Ukrainians' Traditional Loyalty to Moscow Patriarch is Strained by His Close Tie to Kremlin
The longstanding divide between Ukraine’s two main Orthodox churches will continue with little change following the election yesterday of a new leader, or metropolitan, by the Moscow-aligned faction. Metropolitan Onufriy is a religious conservative loyal to his church’s formal subordination to the Russian Orthodox Church in Moscow and its primate, Patriarch Kirill.
US Has Declined to Arm Kurdish Forces, But That Now Must ChangeIraq’s national army effectively has collapsed before the advance of the brutal guerrillas of the Islamic State, leaving only one effective fighting force – the Kurdish peshmerga – to confront them. As the Islamic State in Iraq and al-Sham (ISIS) has seized much of northwestern Iraq, and as it threatens genocidal violence against minorities, including an estimated 40,000 people from the Yazidi sect now trapped on barren mountains, the peshmerga are doing the bulk of the fighting against this threat. Since early June, 150 peshmerga reportedly have been killed in the conflict.
Turkish Opposition Fails to Coalesce Around a Message and a Leader
Recep Tayyip Erdoğan’s widely-expected election to the presidency of Turkey won’t herald major changes in Turkey’s domestic or foreign policies, or in US-Turkish relations – at least in the short term.
Polarization, an increasingly predominant characteristic of Turkey’s politics for at least seven years, continues. A presidential campaign that could have been uniting but seemed more divisive than anything else, contributed greatly to this. Indeed, Erdoğan seemed to relish the politics of division; it certainly was a political winner for him.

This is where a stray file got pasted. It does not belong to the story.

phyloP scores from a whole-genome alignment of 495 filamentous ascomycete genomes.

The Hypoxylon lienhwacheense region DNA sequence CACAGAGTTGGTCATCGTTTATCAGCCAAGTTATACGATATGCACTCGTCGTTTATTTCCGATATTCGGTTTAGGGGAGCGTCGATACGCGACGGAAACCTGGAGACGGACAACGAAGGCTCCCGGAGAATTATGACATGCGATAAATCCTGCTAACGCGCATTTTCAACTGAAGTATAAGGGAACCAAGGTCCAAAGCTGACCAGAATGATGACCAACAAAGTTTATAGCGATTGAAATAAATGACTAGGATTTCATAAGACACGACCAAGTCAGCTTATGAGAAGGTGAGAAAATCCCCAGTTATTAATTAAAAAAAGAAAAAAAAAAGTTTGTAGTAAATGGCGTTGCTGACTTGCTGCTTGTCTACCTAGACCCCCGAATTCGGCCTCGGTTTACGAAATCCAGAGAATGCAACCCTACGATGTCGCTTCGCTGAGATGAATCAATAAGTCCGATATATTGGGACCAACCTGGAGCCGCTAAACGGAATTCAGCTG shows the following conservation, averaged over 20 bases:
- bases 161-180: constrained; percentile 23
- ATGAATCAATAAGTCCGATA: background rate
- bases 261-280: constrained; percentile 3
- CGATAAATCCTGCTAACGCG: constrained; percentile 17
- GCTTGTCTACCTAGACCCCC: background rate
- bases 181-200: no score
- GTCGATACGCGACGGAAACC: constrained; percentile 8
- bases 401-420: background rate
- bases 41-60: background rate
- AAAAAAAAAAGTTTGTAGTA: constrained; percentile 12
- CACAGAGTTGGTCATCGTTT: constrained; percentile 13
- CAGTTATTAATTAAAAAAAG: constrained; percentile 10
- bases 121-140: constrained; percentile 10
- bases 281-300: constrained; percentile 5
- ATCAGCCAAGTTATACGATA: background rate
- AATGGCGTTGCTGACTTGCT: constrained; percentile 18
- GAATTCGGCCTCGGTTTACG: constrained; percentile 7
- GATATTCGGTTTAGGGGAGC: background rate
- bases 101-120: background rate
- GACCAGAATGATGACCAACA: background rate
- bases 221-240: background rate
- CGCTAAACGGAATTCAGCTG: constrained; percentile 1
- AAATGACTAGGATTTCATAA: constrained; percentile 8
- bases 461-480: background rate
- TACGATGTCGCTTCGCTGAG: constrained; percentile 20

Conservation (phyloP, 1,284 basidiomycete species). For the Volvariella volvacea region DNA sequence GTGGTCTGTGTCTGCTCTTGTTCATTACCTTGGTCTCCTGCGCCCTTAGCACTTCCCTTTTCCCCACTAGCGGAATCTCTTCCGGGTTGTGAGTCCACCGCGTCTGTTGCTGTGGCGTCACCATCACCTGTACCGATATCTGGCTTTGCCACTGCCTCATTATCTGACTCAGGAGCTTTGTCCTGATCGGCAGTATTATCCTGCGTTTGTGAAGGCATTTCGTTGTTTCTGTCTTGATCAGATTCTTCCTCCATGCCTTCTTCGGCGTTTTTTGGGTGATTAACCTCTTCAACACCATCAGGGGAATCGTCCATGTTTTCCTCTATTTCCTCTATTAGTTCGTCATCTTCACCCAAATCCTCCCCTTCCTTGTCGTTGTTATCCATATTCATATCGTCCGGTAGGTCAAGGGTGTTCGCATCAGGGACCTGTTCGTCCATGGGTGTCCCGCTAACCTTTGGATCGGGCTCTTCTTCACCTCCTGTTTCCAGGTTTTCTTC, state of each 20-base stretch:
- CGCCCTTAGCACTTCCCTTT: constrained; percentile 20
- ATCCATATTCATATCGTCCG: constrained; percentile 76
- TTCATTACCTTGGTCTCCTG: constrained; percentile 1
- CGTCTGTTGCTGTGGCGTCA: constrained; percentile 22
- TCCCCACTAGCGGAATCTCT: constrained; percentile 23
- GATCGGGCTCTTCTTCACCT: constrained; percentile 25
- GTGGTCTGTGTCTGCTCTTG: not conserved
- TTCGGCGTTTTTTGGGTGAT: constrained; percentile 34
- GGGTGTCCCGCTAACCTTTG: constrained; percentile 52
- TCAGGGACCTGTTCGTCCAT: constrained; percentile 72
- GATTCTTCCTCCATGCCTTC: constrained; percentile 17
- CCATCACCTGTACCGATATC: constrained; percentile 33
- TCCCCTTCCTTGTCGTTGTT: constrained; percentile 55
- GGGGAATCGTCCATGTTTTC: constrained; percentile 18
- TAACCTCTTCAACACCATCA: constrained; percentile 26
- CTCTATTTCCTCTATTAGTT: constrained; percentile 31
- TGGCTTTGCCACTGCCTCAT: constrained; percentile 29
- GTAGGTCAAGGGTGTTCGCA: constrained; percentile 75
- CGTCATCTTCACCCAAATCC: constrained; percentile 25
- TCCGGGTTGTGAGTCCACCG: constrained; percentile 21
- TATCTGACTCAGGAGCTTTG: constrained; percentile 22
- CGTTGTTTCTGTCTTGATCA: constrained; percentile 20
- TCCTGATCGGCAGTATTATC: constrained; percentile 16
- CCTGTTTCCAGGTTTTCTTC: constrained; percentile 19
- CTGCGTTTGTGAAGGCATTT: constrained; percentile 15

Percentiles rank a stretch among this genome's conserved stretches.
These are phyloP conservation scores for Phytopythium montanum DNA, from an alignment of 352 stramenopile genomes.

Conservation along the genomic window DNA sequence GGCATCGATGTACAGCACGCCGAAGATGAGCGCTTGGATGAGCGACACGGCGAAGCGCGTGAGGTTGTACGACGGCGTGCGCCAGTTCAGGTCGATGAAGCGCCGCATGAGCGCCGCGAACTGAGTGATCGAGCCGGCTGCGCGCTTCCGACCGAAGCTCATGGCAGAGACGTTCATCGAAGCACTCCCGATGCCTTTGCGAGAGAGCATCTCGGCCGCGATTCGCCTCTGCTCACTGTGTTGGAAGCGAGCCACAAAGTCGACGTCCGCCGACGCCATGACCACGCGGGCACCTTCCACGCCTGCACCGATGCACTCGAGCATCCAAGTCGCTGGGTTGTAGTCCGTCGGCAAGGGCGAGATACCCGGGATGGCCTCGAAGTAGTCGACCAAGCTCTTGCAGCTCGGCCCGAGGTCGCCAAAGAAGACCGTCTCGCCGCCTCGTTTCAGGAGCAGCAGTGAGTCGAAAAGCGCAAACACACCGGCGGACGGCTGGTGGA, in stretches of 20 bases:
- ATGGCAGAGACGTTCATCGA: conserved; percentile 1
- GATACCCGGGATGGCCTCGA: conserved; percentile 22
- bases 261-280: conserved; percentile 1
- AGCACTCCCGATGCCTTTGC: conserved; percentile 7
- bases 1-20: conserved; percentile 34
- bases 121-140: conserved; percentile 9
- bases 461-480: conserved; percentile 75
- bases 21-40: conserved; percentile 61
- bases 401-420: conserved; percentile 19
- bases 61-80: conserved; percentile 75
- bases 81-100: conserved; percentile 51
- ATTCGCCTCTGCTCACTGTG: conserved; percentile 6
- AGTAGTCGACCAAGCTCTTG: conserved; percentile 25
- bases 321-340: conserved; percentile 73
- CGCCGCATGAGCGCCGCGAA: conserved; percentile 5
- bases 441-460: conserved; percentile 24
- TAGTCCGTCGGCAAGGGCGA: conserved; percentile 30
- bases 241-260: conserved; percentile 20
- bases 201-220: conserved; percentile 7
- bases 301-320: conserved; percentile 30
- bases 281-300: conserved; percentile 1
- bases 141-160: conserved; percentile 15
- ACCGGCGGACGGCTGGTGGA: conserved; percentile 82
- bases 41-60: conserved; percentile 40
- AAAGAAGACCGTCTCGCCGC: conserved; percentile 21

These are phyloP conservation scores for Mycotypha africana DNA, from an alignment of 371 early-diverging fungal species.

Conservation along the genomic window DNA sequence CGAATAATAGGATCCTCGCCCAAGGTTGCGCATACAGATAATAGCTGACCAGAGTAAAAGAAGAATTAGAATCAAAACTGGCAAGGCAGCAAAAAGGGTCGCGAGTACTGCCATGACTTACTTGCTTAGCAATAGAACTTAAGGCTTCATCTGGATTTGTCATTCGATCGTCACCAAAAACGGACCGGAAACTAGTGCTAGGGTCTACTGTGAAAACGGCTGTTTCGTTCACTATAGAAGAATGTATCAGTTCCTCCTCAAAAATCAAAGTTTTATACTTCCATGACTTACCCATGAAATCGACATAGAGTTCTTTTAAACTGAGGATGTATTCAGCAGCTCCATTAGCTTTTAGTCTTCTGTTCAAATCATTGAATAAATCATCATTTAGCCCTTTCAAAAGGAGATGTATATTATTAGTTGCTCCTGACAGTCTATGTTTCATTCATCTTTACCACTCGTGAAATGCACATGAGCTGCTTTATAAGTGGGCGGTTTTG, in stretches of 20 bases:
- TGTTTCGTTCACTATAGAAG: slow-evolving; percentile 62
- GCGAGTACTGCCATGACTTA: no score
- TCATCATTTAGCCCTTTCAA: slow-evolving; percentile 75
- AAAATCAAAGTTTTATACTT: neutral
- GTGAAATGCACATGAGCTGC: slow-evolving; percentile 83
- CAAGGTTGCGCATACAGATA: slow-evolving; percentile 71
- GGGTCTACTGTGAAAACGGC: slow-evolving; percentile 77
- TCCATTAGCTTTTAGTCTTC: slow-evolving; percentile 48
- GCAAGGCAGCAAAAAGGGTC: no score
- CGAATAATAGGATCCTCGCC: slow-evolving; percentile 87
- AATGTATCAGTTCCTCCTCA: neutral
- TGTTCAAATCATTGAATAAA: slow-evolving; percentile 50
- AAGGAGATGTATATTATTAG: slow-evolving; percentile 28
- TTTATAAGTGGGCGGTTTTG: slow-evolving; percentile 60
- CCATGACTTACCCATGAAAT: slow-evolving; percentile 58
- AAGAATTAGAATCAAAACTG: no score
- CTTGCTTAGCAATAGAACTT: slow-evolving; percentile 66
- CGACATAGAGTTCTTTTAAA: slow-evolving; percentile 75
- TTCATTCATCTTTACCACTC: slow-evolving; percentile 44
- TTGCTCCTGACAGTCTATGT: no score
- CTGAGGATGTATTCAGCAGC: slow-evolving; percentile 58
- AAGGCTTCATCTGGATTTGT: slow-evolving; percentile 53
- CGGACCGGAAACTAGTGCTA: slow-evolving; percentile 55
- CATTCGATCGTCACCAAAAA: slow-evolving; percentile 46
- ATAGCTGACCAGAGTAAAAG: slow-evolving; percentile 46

Separatists Show No Unity Under New Donetsk ‘Prime Minister,’ Kremlin Paper Says
The Kremlin and its proxy rebellion in southeastern Ukraine seemed to recognize last week that as a supposedly Ukrainian uprising, it should have a titular Ukrainian leader, rather than a Moscow-based Russian ultra-nationalist with ties to the Kremlin. So after three months as “prime minister” of the “Donetsk People’s Republic,” the Russian, Alexander Borodai, resigned in favor of a local militia leader, Alexander Zakharchenko.
But as the rebels fight an escalating battle against the Ukrainian army’s siege of the city of Donetsk, it was unclear this weekend just what loyalty Zakharchenko commands. The rebels’ two most powerful militia leaders have failed to publicly recognize him as their commander, and their willingness to do so is “an open question,” the Kremlin-controlled Russian daily, Komsomolskaya Pravda, said Sunday. Tensions among the separatists, and changes in their leadership, have increased in the five weeks since a re-invigorated Ukrainian military has seized the majority of the territory once held by the rebels and encircled the city of Donetsk.